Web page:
Jackson, Miss. – U.S. Attorneys Mike Hurst of the Southern District of Mississippi and William C. “Chad” Lamar of the Northern District of Mississippi announced today that Justice Department’s Office on Violence Against Women (OVW) will direct over $6 million in grant funding to Mississippi to bolster efforts throughout the state to curb domestic violence.
With domestic violence continuing to proliferate throughout Mississippi, affecting not only victims but also their families and friends, U.S. Attorney Hurst is also announcing a new initiative entitled “Operation Pheonecia,” in honor of a local victim of domestic violence, Pheonecia Ratliff of Canton, Mississippi, to combat this growing threat.
According to the Centers for Disease Control and Prevention, 1 in 4 women and 1 in 7 men will experience physical violence by their intimate partner at some point during their lifetimes. About 1 in 3 women and nearly 1 in 6 men experience some form of sexual violence during their lifetimes. Intimate partner violence, sexual violence, and stalking are high, with intimate partner violence occurring in over 10 million people each year.
“These grants will help victims escape abuse, seek justice, and rebuild their lives,” said OVW Principal Deputy Director Laura Rogers. OVW’s current and forthcoming investments in Mississippi foster coordinated responses to violence against women, making resources available to local and tribal communities for investigation and prosecution, transitional housing, and culturally specific victim services, and training for professionals who respond to these crimes.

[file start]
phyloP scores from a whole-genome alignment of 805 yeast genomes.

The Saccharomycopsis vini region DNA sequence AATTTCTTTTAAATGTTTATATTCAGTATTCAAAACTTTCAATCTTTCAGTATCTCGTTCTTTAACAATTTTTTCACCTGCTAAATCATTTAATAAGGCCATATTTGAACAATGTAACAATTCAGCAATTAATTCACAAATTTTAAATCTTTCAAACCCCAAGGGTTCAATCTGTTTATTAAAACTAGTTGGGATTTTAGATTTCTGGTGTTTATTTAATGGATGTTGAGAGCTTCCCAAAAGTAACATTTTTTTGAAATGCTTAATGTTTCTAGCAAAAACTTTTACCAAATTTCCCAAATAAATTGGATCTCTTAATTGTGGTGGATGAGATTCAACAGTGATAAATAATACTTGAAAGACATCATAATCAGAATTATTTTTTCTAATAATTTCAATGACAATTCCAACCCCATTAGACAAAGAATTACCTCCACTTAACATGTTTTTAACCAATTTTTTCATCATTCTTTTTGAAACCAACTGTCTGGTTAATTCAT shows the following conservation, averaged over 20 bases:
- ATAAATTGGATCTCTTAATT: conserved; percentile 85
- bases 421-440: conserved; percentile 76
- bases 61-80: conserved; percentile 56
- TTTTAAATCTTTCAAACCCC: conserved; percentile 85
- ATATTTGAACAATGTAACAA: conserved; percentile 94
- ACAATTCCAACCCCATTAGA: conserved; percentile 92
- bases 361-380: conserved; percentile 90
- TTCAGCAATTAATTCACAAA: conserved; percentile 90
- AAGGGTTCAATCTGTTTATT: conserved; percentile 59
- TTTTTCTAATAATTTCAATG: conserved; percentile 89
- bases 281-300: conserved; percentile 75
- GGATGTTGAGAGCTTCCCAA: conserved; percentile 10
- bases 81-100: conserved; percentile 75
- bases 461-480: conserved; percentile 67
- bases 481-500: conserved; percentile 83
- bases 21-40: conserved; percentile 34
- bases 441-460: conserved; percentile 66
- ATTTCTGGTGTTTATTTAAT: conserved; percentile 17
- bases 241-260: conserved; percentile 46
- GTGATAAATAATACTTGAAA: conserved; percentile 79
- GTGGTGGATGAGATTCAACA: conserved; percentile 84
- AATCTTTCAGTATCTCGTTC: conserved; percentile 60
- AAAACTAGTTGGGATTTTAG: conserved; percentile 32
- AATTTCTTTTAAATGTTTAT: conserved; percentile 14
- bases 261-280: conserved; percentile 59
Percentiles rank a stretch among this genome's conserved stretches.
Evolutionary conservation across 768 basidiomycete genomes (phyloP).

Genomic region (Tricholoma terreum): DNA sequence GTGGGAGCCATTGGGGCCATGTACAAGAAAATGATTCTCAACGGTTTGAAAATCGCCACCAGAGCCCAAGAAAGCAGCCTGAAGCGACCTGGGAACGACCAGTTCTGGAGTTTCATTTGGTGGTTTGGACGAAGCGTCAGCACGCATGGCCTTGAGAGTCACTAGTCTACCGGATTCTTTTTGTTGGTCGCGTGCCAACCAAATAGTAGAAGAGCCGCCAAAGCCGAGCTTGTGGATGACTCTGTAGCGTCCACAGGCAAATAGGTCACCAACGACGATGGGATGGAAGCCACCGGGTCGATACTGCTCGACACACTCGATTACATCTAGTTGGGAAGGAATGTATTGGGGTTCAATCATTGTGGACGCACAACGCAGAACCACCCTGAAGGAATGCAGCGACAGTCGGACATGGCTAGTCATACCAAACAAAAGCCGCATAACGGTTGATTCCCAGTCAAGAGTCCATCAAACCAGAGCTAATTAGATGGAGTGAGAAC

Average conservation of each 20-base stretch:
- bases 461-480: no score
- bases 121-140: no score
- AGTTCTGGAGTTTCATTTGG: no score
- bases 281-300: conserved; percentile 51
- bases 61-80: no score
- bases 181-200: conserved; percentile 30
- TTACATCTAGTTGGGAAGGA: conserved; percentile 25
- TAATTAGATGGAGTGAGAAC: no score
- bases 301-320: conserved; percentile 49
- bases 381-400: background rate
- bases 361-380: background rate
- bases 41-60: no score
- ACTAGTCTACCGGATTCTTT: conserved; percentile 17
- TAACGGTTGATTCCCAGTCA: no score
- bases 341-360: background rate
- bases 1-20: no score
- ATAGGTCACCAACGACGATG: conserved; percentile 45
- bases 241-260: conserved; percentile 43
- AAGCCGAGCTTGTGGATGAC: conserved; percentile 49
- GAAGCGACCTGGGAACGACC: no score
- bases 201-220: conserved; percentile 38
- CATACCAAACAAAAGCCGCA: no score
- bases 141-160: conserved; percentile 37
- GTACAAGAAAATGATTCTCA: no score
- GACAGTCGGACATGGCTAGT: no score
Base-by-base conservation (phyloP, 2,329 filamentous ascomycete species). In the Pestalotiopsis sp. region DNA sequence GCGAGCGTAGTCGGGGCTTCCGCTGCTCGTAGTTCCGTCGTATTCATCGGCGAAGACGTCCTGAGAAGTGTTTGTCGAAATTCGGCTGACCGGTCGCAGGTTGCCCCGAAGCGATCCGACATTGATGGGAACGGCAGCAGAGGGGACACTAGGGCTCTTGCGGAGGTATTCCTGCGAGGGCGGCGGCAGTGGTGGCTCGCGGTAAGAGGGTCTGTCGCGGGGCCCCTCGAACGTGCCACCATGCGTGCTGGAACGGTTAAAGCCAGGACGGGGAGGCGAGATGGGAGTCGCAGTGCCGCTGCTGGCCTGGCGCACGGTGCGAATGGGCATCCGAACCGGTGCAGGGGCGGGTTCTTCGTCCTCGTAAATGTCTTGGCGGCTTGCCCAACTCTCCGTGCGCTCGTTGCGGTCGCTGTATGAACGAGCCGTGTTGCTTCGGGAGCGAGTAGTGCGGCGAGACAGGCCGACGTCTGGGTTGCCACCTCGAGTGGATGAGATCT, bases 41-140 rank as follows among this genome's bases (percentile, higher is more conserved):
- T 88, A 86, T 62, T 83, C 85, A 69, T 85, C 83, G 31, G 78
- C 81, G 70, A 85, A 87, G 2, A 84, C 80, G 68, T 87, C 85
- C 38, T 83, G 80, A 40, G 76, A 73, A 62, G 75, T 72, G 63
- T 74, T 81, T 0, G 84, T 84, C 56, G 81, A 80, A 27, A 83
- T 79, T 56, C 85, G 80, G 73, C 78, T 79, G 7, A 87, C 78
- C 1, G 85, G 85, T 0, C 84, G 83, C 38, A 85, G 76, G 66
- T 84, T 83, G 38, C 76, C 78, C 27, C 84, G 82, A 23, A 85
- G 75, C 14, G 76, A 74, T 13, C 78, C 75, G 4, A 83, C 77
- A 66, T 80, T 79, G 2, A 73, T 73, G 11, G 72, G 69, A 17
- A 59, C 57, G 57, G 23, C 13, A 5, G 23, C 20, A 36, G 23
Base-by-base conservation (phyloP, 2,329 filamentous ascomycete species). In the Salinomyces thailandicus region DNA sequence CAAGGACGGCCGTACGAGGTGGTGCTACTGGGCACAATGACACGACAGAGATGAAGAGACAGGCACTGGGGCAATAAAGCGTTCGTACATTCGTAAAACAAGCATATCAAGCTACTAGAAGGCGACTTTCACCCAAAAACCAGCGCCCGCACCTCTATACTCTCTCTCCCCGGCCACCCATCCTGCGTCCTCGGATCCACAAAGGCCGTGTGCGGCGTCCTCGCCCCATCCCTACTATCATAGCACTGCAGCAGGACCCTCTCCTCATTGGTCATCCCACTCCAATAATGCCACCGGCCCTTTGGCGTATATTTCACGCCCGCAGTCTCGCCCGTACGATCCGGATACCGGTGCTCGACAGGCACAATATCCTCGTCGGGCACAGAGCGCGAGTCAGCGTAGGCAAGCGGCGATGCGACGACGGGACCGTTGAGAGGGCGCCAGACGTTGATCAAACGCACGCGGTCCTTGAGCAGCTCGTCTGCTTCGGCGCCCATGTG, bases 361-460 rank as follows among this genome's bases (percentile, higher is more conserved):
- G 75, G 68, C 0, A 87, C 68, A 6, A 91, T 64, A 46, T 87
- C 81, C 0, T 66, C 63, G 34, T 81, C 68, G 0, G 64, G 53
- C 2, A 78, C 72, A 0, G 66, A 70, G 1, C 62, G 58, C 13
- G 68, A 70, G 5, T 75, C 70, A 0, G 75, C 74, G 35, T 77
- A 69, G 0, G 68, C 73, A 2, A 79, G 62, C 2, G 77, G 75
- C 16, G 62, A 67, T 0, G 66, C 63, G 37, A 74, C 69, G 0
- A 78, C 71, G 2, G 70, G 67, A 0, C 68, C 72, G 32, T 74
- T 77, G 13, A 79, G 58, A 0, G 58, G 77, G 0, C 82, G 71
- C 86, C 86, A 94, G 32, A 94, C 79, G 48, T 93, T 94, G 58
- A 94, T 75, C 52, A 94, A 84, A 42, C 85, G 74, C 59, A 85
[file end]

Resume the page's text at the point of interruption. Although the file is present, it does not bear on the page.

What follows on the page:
“Today, we are recommitting to do even more to combat the scourge that is domestic violence. These grants and Operation Pheonecia will go a long way in making our homes, our families and our communities safer,” said U.S. Attorney Hurst. “By bringing together law enforcement, victim advocates, our courts, attorneys, and the general public, we can effectively fight domestic violence and get victims the help they so desperately need.”
“There are far too many Mississippians and Americans who fall victim to domestic violence at the hands of an intimate partner, family member or parent. For many of these victims, home is a place for fear and pain rather than a refuge or safe place. Our office is committed to working alongside state and local partners to combat this problem and these grants will significantly aid in ongoing efforts to combat domestic violence across our state and nation,” remarked U.S. Attorney Lamar.
Among the more than $6 million in awards that will be issued to organizations and government agencies in Mississippi are:
The Mississippi State Department of Health will receive $2,271,297 in formula funds to support law enforcement, prosecutors, victim services providers, and courts in working collaboratively to respond to domestic and sexual violence.
- The Mississippi Band of Choctaw Indians is receiving four awards, totaling $2,149,722, to: fund a cross-deputized tribal prosecutor to pursue cases involving domestic violence, sexual assault, and other serious crimes in tribal court, federal court, or both; bolster coordinated community responses to violence against women; strengthen the tribal criminal justice system in preparation for exercising special domestic violence criminal jurisdiction under the Violence Against Women Act; and provide services specifically for sexual assault victims.